DOI: 10.3390/en16176355 ISSN:

Computation of High-Order Sensitivities of Model Responses to Model Parameters—I: Underlying Motivation and Current Methods

Dan Gabriel Cacuci
  • Energy (miscellaneous)
  • Energy Engineering and Power Technology
  • Renewable Energy, Sustainability and the Environment
  • Electrical and Electronic Engineering
  • Control and Optimization
  • Engineering (miscellaneous)
  • Building and Construction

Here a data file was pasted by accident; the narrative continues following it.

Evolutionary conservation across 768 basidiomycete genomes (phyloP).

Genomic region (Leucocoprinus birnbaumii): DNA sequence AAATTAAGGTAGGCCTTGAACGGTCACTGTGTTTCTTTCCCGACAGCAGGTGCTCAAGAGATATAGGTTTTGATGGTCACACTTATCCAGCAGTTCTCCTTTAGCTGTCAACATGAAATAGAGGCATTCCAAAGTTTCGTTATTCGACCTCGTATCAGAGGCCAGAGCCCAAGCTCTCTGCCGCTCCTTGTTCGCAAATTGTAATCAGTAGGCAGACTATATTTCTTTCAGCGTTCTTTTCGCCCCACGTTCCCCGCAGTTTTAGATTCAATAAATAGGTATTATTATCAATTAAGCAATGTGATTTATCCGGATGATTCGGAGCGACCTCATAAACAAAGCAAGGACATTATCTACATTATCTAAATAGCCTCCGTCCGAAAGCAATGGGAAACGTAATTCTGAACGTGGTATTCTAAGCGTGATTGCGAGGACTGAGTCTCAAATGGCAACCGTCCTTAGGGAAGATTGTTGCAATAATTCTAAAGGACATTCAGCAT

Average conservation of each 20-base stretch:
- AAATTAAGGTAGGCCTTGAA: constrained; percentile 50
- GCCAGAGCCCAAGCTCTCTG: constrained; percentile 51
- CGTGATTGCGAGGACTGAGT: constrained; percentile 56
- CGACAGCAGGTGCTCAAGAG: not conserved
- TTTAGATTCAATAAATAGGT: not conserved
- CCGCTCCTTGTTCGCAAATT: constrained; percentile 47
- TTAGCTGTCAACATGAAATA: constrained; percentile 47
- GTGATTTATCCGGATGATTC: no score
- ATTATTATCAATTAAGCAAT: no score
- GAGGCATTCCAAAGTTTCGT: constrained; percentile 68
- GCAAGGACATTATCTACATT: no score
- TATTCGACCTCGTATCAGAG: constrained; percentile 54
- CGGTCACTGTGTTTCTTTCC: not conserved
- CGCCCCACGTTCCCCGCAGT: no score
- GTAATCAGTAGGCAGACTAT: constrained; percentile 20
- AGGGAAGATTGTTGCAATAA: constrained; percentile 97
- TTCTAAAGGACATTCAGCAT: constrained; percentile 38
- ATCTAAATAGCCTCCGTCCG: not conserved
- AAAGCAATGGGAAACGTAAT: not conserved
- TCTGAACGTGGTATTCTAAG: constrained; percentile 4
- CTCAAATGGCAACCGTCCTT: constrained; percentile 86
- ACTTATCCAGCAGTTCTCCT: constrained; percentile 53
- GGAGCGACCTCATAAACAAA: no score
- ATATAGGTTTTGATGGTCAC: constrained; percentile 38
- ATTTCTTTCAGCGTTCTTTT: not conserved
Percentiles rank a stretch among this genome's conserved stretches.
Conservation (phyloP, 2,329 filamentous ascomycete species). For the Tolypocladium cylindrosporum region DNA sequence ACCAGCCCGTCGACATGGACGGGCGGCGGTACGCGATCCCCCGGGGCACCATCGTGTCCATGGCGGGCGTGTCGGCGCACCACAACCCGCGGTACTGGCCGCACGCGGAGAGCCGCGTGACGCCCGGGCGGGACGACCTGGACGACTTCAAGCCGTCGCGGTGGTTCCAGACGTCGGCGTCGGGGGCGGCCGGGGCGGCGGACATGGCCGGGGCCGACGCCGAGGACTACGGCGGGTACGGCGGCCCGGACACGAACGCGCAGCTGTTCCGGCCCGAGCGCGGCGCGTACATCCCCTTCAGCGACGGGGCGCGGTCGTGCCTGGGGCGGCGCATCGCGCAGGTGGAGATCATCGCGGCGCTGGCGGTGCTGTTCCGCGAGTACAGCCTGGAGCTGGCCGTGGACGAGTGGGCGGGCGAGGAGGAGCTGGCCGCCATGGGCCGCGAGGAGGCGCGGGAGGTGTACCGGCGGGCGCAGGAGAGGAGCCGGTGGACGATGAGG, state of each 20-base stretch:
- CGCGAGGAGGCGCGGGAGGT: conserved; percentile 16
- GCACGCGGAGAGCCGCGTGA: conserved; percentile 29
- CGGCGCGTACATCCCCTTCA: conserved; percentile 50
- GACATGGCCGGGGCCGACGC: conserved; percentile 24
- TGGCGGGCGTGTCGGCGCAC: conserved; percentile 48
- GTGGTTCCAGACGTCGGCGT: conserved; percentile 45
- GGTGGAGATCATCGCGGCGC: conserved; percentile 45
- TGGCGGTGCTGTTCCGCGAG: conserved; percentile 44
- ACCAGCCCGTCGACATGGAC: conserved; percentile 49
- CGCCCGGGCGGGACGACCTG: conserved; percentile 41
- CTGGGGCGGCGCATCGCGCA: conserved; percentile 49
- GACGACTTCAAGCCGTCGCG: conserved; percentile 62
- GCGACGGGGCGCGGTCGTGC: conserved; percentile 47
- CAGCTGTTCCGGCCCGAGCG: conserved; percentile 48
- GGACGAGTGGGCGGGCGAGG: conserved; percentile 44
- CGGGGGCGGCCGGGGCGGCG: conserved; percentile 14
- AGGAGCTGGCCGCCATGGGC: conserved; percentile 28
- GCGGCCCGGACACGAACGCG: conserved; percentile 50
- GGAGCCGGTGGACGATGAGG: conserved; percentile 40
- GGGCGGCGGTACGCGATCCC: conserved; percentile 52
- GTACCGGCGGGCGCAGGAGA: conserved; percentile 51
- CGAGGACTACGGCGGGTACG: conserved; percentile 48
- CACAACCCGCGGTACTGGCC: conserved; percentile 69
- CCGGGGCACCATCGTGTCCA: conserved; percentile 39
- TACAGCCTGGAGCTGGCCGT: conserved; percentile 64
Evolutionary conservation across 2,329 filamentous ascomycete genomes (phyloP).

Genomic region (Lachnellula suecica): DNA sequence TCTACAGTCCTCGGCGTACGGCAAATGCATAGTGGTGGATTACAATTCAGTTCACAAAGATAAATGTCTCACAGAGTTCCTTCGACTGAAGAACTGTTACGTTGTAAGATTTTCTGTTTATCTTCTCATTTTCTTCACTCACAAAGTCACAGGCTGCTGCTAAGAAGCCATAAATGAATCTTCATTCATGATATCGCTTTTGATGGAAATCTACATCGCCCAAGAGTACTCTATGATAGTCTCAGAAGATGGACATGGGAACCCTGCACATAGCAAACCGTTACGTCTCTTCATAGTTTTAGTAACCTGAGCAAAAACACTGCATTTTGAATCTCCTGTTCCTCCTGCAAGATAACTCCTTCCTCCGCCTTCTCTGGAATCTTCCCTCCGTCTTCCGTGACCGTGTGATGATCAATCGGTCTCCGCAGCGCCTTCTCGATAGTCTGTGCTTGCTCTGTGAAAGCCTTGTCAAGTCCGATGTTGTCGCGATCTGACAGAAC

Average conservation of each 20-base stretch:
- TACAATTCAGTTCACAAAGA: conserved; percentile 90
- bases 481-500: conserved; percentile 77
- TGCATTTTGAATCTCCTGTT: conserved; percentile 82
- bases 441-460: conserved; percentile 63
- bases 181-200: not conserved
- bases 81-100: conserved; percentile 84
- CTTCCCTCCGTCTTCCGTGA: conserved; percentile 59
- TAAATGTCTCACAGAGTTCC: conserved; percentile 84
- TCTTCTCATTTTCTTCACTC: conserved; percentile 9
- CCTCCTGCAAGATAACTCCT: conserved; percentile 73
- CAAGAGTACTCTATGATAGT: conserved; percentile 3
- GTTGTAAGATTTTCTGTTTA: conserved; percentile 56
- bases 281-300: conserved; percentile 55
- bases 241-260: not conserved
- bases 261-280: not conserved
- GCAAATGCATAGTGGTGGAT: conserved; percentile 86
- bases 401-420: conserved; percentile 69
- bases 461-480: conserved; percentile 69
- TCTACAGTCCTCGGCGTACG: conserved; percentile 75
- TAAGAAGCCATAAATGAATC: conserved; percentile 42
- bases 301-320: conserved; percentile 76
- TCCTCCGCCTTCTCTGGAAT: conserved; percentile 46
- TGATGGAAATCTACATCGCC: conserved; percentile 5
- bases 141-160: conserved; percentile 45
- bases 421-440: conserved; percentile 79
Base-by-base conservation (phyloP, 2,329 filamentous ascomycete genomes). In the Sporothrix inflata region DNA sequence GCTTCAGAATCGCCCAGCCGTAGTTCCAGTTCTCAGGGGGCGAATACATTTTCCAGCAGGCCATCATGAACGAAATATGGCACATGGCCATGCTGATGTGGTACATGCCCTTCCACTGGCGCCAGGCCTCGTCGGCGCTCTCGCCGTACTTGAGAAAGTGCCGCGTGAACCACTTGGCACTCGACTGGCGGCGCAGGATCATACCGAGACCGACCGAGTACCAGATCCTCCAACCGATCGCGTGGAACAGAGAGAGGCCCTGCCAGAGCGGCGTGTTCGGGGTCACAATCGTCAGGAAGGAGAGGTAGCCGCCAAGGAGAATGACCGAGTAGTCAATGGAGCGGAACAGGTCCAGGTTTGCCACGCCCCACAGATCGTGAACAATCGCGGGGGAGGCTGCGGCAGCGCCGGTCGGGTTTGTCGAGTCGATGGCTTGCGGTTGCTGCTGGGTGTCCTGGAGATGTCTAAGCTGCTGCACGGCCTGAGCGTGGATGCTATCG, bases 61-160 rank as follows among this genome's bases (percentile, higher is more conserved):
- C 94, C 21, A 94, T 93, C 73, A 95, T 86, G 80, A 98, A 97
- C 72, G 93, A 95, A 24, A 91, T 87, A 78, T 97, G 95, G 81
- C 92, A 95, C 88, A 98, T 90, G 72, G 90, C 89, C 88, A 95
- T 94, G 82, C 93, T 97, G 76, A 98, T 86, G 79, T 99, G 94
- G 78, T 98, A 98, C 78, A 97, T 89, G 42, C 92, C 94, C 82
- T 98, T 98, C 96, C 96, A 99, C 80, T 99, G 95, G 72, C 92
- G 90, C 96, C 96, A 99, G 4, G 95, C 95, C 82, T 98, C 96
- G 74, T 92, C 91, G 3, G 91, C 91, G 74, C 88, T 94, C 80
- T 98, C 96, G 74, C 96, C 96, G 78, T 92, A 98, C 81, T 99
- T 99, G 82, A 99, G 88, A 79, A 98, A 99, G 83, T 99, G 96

The mathematical/computational model of a physical system comprises parameters and independent and dependent variables. Since the physical system is seldom known precisely and since the model’s parameters stem from experimental procedures that are also subject to uncertainties, the results predicted by a computational model are imperfect. Quantifying the reliability and accuracy of results produced by a model (called “model responses”) requires the availability of sensitivities (i.e., functional partial derivatives) of model responses with respect to model parameters. This work reviews the basic motivations for computing high-order sensitivities and illustrates their importance by means of an OECD/NEA reactor physics benchmark, which is representative of a “large-scale system” involving many (21,976) uncertain parameters. The computation of higher-order sensitivities by conventional methods (finite differences and/or statistical procedures) is subject to the “curse of dimensionality”. Furthermore, as will be illustrated in this work, the accuracy of high-order sensitivities computed using such conventional methods cannot be a priori guaranteed. High-order sensitivities can be computed accurately and efficiently solely by applying the high-order adjoint sensitivity analysis methodology. The principles underlying this adjoint methodology are also reviewed in preparation for introducing, in the accompanying Part II, the “High-Order Function/Feature Adjoint Sensitivity Analysis Methodology” (nth-FASAM), which aims at most efficiently computing exact expressions of high-order sensitivities of model responses to functions (“features”) of model parameters.

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